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Format: Hardcover
this is a compelling and touching book, ringing particularly true to me because i am of the same generation as tirone smith, a child of working stiffs, and a connecticut native. words like "cloakroom" and references to warm milk brought me right back to my grammar school classrooms. her story is generally evocative of a child's life in the 50's and 60's -- hardly an enlightened time in the working class world and specifically evocative of her own unique life. tirone smith definitely and clearly illuminates her childhood as one which is deserving of some bit of sympathy, but does not ask for that sympathy or expect (or want) it. her dad would be very proud of her.
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Format: Hardcover
"Girls of Tender Age" is the first book that I've ever read by this author. I really appreciate her conversational writing style and pacing. Since this is a memoir I must mention that as a reader I never felt that Mary-Ann Tirone Smith was embellishing the story of her childhood for dramatic effect but was instead matter of factly relating the unvarnished truth whether it be good,bad or ugly. "Girls of Tender Age" is nostalgiac and funny and sad and once I started reading it I couldn't put it down until I had finished it.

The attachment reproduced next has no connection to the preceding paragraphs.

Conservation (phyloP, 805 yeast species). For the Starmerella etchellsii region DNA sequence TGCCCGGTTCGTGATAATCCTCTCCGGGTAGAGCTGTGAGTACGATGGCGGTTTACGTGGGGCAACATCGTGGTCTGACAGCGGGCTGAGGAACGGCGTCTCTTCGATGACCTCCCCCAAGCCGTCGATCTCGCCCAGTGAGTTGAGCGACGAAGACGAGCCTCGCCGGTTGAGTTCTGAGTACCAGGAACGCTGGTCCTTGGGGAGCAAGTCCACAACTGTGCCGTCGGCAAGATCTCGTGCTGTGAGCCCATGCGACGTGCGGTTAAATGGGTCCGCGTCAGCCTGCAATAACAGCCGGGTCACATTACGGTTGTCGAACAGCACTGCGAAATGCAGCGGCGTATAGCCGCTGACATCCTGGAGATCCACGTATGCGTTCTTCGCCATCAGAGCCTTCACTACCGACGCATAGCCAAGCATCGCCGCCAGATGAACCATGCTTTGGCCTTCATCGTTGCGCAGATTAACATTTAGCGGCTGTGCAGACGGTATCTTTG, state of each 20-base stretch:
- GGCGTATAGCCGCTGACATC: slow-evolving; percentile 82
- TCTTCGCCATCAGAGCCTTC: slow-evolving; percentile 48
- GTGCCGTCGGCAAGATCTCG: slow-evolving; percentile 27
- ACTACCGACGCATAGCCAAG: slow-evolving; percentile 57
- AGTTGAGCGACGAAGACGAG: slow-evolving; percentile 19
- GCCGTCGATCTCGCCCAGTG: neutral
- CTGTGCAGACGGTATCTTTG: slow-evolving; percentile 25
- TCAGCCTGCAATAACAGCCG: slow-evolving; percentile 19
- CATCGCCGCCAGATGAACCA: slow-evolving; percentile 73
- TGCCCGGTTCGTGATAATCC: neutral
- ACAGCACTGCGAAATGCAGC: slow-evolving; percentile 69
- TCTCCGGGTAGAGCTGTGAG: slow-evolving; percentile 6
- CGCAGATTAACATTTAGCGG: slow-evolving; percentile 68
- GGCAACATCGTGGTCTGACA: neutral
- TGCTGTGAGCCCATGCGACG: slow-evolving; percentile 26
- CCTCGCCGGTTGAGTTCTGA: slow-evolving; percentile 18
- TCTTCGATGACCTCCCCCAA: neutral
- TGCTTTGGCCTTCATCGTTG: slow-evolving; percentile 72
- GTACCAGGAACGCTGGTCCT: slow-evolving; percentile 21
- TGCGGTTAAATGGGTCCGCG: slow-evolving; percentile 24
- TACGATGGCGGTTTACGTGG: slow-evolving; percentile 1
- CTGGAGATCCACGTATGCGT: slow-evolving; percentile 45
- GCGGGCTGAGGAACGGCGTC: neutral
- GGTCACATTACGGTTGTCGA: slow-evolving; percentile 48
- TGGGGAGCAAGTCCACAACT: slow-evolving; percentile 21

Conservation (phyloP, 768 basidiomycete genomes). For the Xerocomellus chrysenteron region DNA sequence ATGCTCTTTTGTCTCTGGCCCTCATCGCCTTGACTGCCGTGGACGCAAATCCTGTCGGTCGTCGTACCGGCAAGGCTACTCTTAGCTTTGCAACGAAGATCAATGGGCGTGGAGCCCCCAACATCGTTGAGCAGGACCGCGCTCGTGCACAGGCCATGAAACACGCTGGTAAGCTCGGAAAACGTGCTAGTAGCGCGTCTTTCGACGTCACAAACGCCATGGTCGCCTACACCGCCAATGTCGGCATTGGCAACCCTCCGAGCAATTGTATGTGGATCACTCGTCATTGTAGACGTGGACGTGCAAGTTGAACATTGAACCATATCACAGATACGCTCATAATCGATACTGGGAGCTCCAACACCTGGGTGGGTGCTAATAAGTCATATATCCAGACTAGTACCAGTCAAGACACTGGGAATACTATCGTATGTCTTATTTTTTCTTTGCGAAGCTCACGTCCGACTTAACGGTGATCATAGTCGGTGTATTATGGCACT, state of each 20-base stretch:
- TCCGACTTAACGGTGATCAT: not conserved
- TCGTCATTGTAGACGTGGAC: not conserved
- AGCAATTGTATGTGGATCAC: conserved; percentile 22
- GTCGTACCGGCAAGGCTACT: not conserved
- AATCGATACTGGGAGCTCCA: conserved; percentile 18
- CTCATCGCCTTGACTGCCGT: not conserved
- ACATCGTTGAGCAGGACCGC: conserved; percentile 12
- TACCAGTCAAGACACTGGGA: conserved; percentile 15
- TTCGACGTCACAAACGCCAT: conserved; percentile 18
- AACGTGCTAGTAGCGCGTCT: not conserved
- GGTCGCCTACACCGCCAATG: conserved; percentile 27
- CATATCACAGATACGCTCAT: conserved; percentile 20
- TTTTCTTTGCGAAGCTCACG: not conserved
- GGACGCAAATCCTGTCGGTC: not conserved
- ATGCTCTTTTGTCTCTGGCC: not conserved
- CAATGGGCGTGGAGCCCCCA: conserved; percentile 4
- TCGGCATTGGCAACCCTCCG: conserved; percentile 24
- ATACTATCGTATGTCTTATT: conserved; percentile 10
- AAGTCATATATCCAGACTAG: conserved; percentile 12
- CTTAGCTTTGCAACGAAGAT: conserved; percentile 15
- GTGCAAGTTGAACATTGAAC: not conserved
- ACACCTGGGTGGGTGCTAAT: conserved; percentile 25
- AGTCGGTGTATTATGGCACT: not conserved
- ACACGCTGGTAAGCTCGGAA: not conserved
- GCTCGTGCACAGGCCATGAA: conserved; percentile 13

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Format: Paperback Verified Purchase
This is the kind of book I normally buy in hardcover as soon as it is released, but when I saw it I just had the feeling that it was one more memoir in the vein of The Glass Castle, Cherry, etc. and that I could do without another one. However, when it came out in paperback I looked at the 5-star reviews on Amazon.com and decided to buy it. I am so glad I did! This memoir has a totally different bent than the other ones, and not just because of the murder mystery interspersed throughout. Mary-Ann Tirone Smith definitely has her own voice among others such as Mary Karr, Jeannette Walls, Barbara Robinette, Sandra Leigh, Jill Kerr Conway, etc. who have all written extraordinary memoirs of their own. This book deals with the long-ago murder of a childhood friend as well as a brother who has autism, and, of course, the usual dysfunctional parents. It is a story told with heart and a lot of humor, which one would have to have to get through her life as beautifully as she did. I highly recommend this book, as well as the memoirs by the authors listed above.